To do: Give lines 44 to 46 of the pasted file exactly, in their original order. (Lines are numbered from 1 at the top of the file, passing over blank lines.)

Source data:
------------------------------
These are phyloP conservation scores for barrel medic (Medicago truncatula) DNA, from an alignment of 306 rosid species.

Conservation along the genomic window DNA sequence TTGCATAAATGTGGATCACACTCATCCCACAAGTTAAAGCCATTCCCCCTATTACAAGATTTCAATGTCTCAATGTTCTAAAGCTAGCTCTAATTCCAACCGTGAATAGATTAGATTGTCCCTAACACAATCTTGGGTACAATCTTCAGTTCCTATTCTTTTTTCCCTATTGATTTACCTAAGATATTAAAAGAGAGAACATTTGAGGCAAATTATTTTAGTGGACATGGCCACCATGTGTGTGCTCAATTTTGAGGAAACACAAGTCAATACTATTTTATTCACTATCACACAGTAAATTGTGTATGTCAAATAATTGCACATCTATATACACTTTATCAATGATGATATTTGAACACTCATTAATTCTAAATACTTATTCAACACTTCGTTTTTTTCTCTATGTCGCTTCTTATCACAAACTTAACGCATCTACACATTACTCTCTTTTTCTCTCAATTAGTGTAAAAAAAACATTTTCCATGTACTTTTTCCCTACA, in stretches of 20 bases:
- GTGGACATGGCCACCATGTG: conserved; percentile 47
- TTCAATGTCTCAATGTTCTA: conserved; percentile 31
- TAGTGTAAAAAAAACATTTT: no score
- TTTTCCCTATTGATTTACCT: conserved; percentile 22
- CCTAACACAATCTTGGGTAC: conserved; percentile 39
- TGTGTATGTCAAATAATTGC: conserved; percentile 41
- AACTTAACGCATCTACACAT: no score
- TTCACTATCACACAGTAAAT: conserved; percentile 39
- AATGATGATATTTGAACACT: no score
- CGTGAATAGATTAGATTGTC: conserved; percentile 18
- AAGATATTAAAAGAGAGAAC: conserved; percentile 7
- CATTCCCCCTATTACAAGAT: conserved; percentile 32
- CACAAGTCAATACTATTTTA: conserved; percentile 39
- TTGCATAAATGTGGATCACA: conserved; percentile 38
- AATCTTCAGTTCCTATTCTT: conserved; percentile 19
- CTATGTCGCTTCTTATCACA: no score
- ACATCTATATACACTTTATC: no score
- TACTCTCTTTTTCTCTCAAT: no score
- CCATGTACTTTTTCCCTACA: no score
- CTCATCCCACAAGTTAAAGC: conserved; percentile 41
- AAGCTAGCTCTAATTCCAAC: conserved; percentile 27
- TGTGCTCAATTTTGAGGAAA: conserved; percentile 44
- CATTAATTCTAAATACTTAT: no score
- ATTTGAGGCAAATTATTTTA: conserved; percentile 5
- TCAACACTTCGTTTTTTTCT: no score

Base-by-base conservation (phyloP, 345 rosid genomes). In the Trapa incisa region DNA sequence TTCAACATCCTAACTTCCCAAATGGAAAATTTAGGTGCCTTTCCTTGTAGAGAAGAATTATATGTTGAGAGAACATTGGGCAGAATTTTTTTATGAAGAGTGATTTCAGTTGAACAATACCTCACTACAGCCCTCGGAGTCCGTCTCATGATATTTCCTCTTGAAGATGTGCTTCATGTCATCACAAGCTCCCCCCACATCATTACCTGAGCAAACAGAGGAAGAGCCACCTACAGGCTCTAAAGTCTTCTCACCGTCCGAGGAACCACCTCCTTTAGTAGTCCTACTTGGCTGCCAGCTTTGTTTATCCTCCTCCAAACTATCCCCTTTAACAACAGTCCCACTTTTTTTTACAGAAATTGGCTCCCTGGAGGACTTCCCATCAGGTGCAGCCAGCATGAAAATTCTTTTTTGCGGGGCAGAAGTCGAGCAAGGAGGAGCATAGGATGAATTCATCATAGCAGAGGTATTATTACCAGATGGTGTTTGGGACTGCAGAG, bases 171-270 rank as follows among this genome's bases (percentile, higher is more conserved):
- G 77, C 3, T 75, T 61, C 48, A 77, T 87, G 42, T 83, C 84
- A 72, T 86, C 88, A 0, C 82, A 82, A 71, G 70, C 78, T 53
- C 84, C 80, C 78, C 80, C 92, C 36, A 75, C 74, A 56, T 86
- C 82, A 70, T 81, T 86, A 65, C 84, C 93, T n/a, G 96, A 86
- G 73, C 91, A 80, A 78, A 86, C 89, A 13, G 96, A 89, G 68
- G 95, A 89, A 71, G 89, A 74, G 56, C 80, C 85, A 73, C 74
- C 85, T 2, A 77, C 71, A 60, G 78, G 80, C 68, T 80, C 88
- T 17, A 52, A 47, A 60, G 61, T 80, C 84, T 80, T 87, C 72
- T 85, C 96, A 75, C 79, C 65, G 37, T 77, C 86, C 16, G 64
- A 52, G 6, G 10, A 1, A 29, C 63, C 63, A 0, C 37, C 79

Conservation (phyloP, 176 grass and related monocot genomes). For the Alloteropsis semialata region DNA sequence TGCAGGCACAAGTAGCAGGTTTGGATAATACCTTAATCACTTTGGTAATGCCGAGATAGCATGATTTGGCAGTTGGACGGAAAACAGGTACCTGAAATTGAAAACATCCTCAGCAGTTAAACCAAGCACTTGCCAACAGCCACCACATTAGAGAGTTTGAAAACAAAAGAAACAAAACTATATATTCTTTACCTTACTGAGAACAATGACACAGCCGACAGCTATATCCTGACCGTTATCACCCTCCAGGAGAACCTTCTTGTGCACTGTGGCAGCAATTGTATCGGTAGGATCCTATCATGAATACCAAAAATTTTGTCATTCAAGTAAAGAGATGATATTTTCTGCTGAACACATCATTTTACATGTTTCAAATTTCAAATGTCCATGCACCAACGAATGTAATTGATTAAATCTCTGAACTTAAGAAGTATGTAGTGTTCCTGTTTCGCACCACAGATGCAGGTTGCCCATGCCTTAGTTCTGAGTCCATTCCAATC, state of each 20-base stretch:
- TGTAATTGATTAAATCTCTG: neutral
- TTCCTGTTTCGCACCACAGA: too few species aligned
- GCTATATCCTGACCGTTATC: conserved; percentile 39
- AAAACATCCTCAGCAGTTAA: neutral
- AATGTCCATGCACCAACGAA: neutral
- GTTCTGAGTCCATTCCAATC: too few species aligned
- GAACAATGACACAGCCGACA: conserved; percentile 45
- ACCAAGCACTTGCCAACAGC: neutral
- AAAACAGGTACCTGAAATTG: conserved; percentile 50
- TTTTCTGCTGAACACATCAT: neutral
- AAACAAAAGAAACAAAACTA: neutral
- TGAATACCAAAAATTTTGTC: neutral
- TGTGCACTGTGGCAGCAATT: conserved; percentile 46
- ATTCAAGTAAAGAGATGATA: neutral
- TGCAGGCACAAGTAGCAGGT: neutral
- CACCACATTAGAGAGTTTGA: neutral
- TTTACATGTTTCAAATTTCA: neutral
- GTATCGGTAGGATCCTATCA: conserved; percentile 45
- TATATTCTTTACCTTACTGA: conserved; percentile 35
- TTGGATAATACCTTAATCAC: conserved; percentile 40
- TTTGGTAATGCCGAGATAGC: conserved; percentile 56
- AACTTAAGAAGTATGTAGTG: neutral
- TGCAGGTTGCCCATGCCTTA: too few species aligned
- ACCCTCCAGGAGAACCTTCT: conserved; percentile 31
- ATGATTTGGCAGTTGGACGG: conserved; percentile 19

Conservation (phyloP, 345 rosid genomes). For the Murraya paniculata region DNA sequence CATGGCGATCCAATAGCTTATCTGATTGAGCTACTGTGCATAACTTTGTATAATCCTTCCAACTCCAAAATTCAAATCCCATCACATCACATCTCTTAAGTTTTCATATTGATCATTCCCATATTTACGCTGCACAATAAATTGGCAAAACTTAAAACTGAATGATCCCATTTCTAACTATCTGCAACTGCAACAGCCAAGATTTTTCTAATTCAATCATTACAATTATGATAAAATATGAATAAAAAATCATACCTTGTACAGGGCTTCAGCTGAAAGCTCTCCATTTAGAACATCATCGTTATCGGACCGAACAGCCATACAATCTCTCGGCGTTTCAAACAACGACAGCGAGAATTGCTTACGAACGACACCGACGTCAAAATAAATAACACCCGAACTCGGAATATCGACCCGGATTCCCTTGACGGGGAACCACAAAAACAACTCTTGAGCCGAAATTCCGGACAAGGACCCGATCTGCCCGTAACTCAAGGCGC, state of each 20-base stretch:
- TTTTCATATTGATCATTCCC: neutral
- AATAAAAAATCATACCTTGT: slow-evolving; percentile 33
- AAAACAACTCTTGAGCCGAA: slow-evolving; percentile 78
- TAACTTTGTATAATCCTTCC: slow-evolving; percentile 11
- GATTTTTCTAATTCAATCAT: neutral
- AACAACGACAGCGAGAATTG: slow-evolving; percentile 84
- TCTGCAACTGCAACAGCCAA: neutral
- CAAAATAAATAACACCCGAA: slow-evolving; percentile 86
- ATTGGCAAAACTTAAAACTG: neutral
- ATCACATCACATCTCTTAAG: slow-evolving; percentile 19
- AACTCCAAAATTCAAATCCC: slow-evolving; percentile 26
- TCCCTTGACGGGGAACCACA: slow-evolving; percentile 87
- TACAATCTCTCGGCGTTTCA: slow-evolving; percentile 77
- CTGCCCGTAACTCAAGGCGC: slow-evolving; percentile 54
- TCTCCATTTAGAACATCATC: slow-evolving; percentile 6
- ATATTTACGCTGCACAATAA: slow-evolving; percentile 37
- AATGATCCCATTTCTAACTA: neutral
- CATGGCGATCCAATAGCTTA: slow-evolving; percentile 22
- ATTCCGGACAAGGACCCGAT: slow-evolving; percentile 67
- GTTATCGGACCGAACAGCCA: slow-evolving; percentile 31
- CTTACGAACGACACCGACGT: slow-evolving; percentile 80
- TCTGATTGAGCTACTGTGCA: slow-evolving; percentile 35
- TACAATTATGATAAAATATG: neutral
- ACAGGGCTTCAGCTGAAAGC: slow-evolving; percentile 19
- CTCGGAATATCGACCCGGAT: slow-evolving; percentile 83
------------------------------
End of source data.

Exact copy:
- AATGTCCATGCACCAACGAA: neutral
- GTTCTGAGTCCATTCCAATC: too few species aligned
- GAACAATGACACAGCCGACA: conserved; percentile 45